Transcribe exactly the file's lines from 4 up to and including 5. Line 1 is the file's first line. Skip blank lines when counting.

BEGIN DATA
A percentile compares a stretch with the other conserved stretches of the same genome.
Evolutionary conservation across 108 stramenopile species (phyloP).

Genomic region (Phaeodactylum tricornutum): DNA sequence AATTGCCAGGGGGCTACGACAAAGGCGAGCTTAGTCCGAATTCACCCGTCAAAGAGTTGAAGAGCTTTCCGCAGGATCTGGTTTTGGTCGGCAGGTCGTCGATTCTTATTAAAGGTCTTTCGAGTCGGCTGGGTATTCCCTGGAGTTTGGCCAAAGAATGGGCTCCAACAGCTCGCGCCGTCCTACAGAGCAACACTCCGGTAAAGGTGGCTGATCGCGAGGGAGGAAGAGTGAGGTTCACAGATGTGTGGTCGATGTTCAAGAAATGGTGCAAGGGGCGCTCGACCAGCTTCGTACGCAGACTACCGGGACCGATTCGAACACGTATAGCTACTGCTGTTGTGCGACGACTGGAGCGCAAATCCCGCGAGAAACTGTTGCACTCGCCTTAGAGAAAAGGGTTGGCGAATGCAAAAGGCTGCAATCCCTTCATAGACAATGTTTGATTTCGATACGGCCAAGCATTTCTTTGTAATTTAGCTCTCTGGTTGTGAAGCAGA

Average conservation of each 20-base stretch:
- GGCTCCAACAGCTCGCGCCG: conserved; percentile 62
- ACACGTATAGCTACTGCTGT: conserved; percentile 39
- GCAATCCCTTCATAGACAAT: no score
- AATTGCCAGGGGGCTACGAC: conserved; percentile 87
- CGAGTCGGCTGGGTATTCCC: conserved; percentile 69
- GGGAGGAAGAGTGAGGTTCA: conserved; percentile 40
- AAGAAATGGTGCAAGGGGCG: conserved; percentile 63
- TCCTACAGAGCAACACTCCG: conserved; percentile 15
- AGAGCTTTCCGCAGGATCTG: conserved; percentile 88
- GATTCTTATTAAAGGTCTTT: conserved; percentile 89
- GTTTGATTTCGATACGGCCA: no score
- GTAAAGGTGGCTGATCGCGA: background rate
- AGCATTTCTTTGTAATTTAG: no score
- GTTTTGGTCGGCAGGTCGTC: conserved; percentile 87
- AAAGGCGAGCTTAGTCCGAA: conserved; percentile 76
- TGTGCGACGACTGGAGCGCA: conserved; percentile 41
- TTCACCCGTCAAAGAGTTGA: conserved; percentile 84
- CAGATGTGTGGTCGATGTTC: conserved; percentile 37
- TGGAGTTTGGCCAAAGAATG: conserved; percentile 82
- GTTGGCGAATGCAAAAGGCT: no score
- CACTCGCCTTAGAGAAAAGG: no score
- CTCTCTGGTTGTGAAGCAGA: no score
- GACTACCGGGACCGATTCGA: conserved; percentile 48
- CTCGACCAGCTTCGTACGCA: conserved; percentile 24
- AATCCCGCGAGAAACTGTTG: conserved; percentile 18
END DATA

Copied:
Average conservation of each 20-base stretch:
- GGCTCCAACAGCTCGCGCCG: conserved; percentile 62